Guitar heroes

Pastor, young parishioner bond over the summer while building electric guitars together

by Mike Ferguson | Presbyterian News Service

Brandon Earley, a 16-year-old member of Rocky River Presbyterian Church in Concord, N.C., spent the summer building electric guitars with his pastor, the Rev. Dr. Neal Carter. (Photo by Neal Carter)

LOUISVILLE — Sixteen-year-old Brandon Earley and his pastor, the Rev. Dr. Neal Carter, chose an unconventional route this summer to grow closer while discussing Scripture, theology and anything else that came to mind during long hours spent on a hobby they now share.

The two worked together to meticulously construct electric guitars from kits — Earley a BC Rich Warlock made famous by the heavy metal band Motley Crue, while Carter completed a Flying V that Earley chose for him.

After they’ve each painted their Axe over the coming weeks and completed wiring and stringing their guitars, the two will ready some Presbyterian riffs in and around Concord, N.C., a Charlotte suburb, where Carter plays his acoustic guitar and sings in area breweries nearly 50 nights each year.

“They are a little flashy for a Presbyterian church,” Earley said of their summertime creations. “We’ll probably play them outside of church.”

Neal Carter’s Flying V guitar could be ready as soon as the end of September. (Photo by Neal Carter)

While working together in the Earley garage, “we’d sit there and talk music, talk Scripture, theology — how it works with a teenager today compared to how it works for a 55-year-old guy,” Carter said. “He is an Eagle Scout and a great kid who learned to play (guitar) on his own — and his dad, Brad, works for an auto parts company,” which allowed the guitar builders access to electric guitar necessities like discounted metallic paint and 1000-grade sandpaper.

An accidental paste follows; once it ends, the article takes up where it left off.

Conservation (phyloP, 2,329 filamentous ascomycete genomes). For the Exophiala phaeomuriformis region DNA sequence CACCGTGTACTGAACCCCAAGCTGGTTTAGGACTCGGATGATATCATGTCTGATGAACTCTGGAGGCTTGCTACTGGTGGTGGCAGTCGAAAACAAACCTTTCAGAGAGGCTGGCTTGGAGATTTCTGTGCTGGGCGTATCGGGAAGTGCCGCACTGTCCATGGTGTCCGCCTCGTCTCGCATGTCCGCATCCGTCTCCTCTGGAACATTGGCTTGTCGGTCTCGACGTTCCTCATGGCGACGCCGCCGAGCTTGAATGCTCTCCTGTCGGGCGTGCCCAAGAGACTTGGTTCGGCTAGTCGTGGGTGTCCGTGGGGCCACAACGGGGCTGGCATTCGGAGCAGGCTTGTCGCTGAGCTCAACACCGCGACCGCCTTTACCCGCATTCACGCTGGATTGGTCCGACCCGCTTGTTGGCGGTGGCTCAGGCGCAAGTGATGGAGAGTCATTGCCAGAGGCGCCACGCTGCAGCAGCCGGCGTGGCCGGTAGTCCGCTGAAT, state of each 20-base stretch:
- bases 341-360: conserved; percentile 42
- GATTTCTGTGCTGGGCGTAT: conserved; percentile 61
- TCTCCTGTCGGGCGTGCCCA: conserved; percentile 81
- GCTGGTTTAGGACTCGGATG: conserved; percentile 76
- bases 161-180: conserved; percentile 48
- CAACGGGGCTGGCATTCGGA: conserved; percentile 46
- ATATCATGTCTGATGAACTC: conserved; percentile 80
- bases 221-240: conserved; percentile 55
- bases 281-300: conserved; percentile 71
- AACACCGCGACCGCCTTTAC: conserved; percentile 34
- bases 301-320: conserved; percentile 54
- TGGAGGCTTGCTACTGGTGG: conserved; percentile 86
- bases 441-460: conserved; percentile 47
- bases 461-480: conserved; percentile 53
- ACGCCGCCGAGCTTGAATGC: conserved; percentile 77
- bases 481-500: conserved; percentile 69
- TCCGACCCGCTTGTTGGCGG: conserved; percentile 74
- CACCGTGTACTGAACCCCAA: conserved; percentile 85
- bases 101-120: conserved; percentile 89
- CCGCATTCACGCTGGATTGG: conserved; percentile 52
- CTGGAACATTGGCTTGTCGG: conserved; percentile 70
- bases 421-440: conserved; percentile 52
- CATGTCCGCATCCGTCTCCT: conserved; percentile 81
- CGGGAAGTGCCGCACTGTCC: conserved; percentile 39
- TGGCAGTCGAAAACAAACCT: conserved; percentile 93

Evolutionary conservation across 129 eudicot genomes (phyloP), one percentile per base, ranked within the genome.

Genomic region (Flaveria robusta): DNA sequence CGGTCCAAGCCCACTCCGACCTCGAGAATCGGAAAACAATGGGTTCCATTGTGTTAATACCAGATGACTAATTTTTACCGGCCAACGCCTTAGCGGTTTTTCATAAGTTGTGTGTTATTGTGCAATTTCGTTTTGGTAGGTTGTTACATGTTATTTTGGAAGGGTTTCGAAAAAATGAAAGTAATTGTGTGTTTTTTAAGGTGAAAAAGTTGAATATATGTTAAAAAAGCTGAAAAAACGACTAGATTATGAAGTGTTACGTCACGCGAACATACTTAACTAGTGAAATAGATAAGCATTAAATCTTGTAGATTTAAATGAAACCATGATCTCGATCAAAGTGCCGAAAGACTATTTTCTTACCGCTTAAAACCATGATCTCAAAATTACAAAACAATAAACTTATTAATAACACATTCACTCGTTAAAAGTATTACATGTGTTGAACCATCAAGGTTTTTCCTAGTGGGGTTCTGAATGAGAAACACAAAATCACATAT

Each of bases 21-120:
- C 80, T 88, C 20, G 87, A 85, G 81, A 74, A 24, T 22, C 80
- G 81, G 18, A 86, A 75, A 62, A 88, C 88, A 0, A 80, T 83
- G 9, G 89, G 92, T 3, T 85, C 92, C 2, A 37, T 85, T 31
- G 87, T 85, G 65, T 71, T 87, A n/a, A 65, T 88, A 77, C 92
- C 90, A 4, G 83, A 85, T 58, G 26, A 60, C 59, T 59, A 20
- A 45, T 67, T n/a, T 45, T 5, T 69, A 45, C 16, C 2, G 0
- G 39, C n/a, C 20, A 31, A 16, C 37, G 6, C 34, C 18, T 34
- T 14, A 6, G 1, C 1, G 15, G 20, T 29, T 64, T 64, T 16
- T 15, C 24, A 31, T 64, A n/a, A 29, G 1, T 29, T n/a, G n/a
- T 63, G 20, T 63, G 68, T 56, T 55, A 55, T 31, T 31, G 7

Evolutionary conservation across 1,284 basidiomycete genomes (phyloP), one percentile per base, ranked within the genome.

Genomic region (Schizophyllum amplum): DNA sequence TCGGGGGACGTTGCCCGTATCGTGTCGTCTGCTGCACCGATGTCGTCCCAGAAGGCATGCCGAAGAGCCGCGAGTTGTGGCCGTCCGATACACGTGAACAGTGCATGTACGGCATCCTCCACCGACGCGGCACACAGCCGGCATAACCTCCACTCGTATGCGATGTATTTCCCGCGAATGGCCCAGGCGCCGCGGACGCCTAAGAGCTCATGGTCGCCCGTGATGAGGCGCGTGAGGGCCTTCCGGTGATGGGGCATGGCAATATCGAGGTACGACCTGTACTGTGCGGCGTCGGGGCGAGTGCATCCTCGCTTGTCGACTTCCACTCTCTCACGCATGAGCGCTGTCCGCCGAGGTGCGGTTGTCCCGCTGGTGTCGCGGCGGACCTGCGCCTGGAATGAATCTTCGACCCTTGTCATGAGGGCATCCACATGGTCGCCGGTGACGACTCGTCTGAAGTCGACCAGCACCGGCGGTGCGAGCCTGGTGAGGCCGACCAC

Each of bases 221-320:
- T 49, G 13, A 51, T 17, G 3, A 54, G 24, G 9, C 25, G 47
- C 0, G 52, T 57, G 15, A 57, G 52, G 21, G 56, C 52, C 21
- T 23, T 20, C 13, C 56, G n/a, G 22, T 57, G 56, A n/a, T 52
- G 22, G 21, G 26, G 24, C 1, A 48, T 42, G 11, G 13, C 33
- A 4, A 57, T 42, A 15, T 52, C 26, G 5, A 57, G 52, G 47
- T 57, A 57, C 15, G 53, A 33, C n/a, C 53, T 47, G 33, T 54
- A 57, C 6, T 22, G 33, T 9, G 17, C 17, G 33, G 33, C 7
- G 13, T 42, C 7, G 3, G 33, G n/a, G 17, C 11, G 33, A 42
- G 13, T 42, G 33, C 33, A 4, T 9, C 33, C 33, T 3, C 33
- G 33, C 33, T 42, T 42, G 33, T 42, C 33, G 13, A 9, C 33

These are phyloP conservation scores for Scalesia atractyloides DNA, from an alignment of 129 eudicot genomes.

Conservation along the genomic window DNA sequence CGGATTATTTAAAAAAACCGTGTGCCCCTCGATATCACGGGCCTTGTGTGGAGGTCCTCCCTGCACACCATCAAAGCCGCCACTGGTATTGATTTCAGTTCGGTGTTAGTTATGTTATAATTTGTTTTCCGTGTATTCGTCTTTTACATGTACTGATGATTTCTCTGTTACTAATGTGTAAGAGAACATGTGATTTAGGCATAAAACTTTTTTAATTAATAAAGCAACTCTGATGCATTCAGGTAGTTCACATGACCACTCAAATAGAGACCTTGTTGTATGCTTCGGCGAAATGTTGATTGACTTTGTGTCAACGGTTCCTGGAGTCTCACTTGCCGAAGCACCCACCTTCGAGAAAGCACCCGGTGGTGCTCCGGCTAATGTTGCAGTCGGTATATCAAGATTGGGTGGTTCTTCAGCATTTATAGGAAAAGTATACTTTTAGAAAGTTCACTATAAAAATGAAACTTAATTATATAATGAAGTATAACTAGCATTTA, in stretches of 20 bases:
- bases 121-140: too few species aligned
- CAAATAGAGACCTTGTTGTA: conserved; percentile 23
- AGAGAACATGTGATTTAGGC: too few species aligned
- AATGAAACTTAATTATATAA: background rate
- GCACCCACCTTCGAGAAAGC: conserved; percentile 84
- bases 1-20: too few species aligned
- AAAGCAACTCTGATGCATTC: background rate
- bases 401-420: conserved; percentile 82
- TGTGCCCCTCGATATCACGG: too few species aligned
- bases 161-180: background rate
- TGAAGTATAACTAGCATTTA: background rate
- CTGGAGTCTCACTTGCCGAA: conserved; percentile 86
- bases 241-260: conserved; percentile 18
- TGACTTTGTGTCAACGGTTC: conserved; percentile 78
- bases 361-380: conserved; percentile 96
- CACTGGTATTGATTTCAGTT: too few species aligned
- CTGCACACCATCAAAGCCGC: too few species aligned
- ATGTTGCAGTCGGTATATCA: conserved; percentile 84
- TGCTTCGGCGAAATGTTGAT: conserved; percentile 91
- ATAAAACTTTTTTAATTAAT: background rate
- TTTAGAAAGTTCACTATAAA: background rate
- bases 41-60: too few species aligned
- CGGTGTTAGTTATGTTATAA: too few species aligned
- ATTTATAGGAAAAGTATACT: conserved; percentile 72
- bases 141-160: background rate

Carter, the pastor and head of staff at Rocky River Presbyterian Church in Concord, said he’s taken to heart a theological argument made by the Rev. Dr. Samuel Wells, former dean of the Duke University Chapel: that the Trinity, the eternal persons of the Godhead, are with one another. That’s a helpful model for ministry, Wells points out. In addition, the gospels are replete with images of Jesus being with the people he encounters, “presenting God’s grace to them with his own incarnational presence,” as Carter puts it.

“My wife (Deb) and I were taken aback that a young man wanted to build guitars with his pastor,” Carter said. “How many times in the Reformed tradition does incarnational ministry, youth and Flying V guitars intersect with a Presbyterian minister?”

The Rev. Dr. Neal Carter is pastor and head of staff at Rocky River Presbyterian Church in Concord, N.C. At his left is his wife Deb. (Photo courtesy of Rocky River Presbyterian Church)

For his part, Earley earned his Eagle Scout medal and saved enough money to purchase the kit he wanted before the two began their work in late May. They found time to ply their new trade together once or twice each week.

“He is a funny guy,” Earley says of his pastor. “He likes Led Zeppelin and I like Pink Floyd, but we just get along really well.” Earley said the guitar he put together is an homage to his favorite album, Motley Crue’s “Shout at the Devil.”

“It is a cool-looking guitar,” he said. “I’ve learned a lot about how much effort it takes to get one of these done — and I’ve learned a lot about patience and concentration and how to sand, tape, prime, sand again, paint, clear coat and buff.”

“It’s something,” he said of his guitar, “that I hope to keep for the rest of my life.”

When Carter brings an acoustic guitar to a brewery gig, up to 30 of Rocky River’s 330 members show up to encourage their pastor.

“I tell people I used to pay for therapy,” he said with a laugh. “Now I get paid for it.”

“It’s neat that this congregation gives this kind of support,” he said. In addition, “People who would never show up at church say, ‘There’s that minister guy!’ They’re great.”


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